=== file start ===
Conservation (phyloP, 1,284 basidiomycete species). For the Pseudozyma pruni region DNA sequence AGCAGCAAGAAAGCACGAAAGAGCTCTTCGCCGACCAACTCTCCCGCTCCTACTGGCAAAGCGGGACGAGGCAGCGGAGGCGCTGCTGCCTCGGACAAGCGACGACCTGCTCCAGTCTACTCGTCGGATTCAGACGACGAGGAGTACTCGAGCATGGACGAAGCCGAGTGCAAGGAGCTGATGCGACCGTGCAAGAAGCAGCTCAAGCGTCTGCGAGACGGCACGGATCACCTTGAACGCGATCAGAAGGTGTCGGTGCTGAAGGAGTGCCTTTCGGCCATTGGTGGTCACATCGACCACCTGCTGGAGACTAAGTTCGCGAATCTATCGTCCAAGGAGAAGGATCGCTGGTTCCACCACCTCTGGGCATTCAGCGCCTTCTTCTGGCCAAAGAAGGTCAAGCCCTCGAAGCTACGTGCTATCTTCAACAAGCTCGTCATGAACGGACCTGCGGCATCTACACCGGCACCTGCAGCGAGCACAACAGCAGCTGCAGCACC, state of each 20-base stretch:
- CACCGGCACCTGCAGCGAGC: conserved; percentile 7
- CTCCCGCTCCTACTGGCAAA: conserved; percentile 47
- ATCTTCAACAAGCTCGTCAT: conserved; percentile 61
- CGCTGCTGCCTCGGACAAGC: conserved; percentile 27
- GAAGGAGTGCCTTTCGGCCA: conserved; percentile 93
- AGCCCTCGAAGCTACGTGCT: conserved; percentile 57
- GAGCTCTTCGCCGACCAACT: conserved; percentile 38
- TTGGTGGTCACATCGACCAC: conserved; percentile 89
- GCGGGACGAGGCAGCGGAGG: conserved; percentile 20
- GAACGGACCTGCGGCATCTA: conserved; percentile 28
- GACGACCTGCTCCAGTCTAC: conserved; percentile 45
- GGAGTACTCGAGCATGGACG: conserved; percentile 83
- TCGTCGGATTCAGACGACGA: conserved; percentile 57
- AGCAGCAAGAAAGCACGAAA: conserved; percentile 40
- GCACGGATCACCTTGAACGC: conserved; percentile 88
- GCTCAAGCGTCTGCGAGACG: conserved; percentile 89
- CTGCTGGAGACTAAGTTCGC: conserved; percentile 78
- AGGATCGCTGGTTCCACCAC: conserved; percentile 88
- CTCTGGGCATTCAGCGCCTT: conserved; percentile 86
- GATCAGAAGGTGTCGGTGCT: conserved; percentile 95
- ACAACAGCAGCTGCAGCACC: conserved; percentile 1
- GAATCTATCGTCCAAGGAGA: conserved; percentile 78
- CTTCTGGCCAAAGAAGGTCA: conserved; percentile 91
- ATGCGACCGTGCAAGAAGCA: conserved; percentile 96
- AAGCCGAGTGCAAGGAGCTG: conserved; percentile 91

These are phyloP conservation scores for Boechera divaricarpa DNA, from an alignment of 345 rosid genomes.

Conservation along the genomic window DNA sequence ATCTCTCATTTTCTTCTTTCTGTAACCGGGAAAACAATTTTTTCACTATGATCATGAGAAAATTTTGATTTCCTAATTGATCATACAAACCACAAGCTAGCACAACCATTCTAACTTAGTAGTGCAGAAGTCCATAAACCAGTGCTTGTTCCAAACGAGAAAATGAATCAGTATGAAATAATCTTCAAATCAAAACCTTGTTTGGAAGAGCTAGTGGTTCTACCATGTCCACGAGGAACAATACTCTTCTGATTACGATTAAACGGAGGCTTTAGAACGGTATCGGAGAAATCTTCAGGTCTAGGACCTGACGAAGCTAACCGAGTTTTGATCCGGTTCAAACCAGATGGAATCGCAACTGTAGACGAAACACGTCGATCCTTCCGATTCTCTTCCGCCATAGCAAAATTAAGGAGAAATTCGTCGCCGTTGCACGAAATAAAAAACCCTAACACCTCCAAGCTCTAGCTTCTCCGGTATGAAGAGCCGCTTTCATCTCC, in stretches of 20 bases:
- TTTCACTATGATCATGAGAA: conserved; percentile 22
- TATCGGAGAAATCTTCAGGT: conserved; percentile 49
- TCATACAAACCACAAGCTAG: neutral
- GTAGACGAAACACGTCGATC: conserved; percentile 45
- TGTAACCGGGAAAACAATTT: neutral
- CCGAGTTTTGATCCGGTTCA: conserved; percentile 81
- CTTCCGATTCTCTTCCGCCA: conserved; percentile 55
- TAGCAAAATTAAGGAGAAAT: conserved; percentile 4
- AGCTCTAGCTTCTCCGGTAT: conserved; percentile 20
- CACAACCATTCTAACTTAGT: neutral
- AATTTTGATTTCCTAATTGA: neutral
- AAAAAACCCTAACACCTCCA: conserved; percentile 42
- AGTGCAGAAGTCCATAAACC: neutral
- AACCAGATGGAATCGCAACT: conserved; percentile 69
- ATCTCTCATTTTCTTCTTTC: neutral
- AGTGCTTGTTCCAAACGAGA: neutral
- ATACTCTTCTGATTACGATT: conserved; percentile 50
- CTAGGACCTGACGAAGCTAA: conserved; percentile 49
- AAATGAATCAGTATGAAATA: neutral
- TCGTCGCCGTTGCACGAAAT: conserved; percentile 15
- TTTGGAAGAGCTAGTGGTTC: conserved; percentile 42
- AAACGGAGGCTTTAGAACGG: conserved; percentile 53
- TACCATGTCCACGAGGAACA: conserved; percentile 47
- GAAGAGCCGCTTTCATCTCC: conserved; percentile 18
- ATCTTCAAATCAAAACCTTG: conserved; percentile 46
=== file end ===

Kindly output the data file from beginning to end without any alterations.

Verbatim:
Conservation (phyloP, 1,284 basidiomycete species). For the Pseudozyma pruni region DNA sequence AGCAGCAAGAAAGCACGAAAGAGCTCTTCGCCGACCAACTCTCCCGCTCCTACTGGCAAAGCGGGACGAGGCAGCGGAGGCGCTGCTGCCTCGGACAAGCGACGACCTGCTCCAGTCTACTCGTCGGATTCAGACGACGAGGAGTACTCGAGCATGGACGAAGCCGAGTGCAAGGAGCTGATGCGACCGTGCAAGAAGCAGCTCAAGCGTCTGCGAGACGGCACGGATCACCTTGAACGCGATCAGAAGGTGTCGGTGCTGAAGGAGTGCCTTTCGGCCATTGGTGGTCACATCGACCACCTGCTGGAGACTAAGTTCGCGAATCTATCGTCCAAGGAGAAGGATCGCTGGTTCCACCACCTCTGGGCATTCAGCGCCTTCTTCTGGCCAAAGAAGGTCAAGCCCTCGAAGCTACGTGCTATCTTCAACAAGCTCGTCATGAACGGACCTGCGGCATCTACACCGGCACCTGCAGCGAGCACAACAGCAGCTGCAGCACC, state of each 20-base stretch:
- CACCGGCACCTGCAGCGAGC: conserved; percentile 7
- CTCCCGCTCCTACTGGCAAA: conserved; percentile 47
- ATCTTCAACAAGCTCGTCAT: conserved; percentile 61
- CGCTGCTGCCTCGGACAAGC: conserved; percentile 27
- GAAGGAGTGCCTTTCGGCCA: conserved; percentile 93
- AGCCCTCGAAGCTACGTGCT: conserved; percentile 57
- GAGCTCTTCGCCGACCAACT: conserved; percentile 38
- TTGGTGGTCACATCGACCAC: conserved; percentile 89
- GCGGGACGAGGCAGCGGAGG: conserved; percentile 20
- GAACGGACCTGCGGCATCTA: conserved; percentile 28
- GACGACCTGCTCCAGTCTAC: conserved; percentile 45
- GGAGTACTCGAGCATGGACG: conserved; percentile 83
- TCGTCGGATTCAGACGACGA: conserved; percentile 57
- AGCAGCAAGAAAGCACGAAA: conserved; percentile 40
- GCACGGATCACCTTGAACGC: conserved; percentile 88
- GCTCAAGCGTCTGCGAGACG: conserved; percentile 89
- CTGCTGGAGACTAAGTTCGC: conserved; percentile 78
- AGGATCGCTGGTTCCACCAC: conserved; percentile 88
- CTCTGGGCATTCAGCGCCTT: conserved; percentile 86
- GATCAGAAGGTGTCGGTGCT: conserved; percentile 95
- ACAACAGCAGCTGCAGCACC: conserved; percentile 1
- GAATCTATCGTCCAAGGAGA: conserved; percentile 78
- CTTCTGGCCAAAGAAGGTCA: conserved; percentile 91
- ATGCGACCGTGCAAGAAGCA: conserved; percentile 96
- AAGCCGAGTGCAAGGAGCTG: conserved; percentile 91

These are phyloP conservation scores for Boechera divaricarpa DNA, from an alignment of 345 rosid genomes.

Conservation along the genomic window DNA sequence ATCTCTCATTTTCTTCTTTCTGTAACCGGGAAAACAATTTTTTCACTATGATCATGAGAAAATTTTGATTTCCTAATTGATCATACAAACCACAAGCTAGCACAACCATTCTAACTTAGTAGTGCAGAAGTCCATAAACCAGTGCTTGTTCCAAACGAGAAAATGAATCAGTATGAAATAATCTTCAAATCAAAACCTTGTTTGGAAGAGCTAGTGGTTCTACCATGTCCACGAGGAACAATACTCTTCTGATTACGATTAAACGGAGGCTTTAGAACGGTATCGGAGAAATCTTCAGGTCTAGGACCTGACGAAGCTAACCGAGTTTTGATCCGGTTCAAACCAGATGGAATCGCAACTGTAGACGAAACACGTCGATCCTTCCGATTCTCTTCCGCCATAGCAAAATTAAGGAGAAATTCGTCGCCGTTGCACGAAATAAAAAACCCTAACACCTCCAAGCTCTAGCTTCTCCGGTATGAAGAGCCGCTTTCATCTCC, in stretches of 20 bases:
- TTTCACTATGATCATGAGAA: conserved; percentile 22
- TATCGGAGAAATCTTCAGGT: conserved; percentile 49
- TCATACAAACCACAAGCTAG: neutral
- GTAGACGAAACACGTCGATC: conserved; percentile 45
- TGTAACCGGGAAAACAATTT: neutral
- CCGAGTTTTGATCCGGTTCA: conserved; percentile 81
- CTTCCGATTCTCTTCCGCCA: conserved; percentile 55
- TAGCAAAATTAAGGAGAAAT: conserved; percentile 4
- AGCTCTAGCTTCTCCGGTAT: conserved; percentile 20
- CACAACCATTCTAACTTAGT: neutral
- AATTTTGATTTCCTAATTGA: neutral
- AAAAAACCCTAACACCTCCA: conserved; percentile 42
- AGTGCAGAAGTCCATAAACC: neutral
- AACCAGATGGAATCGCAACT: conserved; percentile 69
- ATCTCTCATTTTCTTCTTTC: neutral
- AGTGCTTGTTCCAAACGAGA: neutral
- ATACTCTTCTGATTACGATT: conserved; percentile 50
- CTAGGACCTGACGAAGCTAA: conserved; percentile 49
- AAATGAATCAGTATGAAATA: neutral
- TCGTCGCCGTTGCACGAAAT: conserved; percentile 15
- TTTGGAAGAGCTAGTGGTTC: conserved; percentile 42
- AAACGGAGGCTTTAGAACGG: conserved; percentile 53
- TACCATGTCCACGAGGAACA: conserved; percentile 47
- GAAGAGCCGCTTTCATCTCC: conserved; percentile 18
- ATCTTCAAATCAAAACCTTG: conserved; percentile 46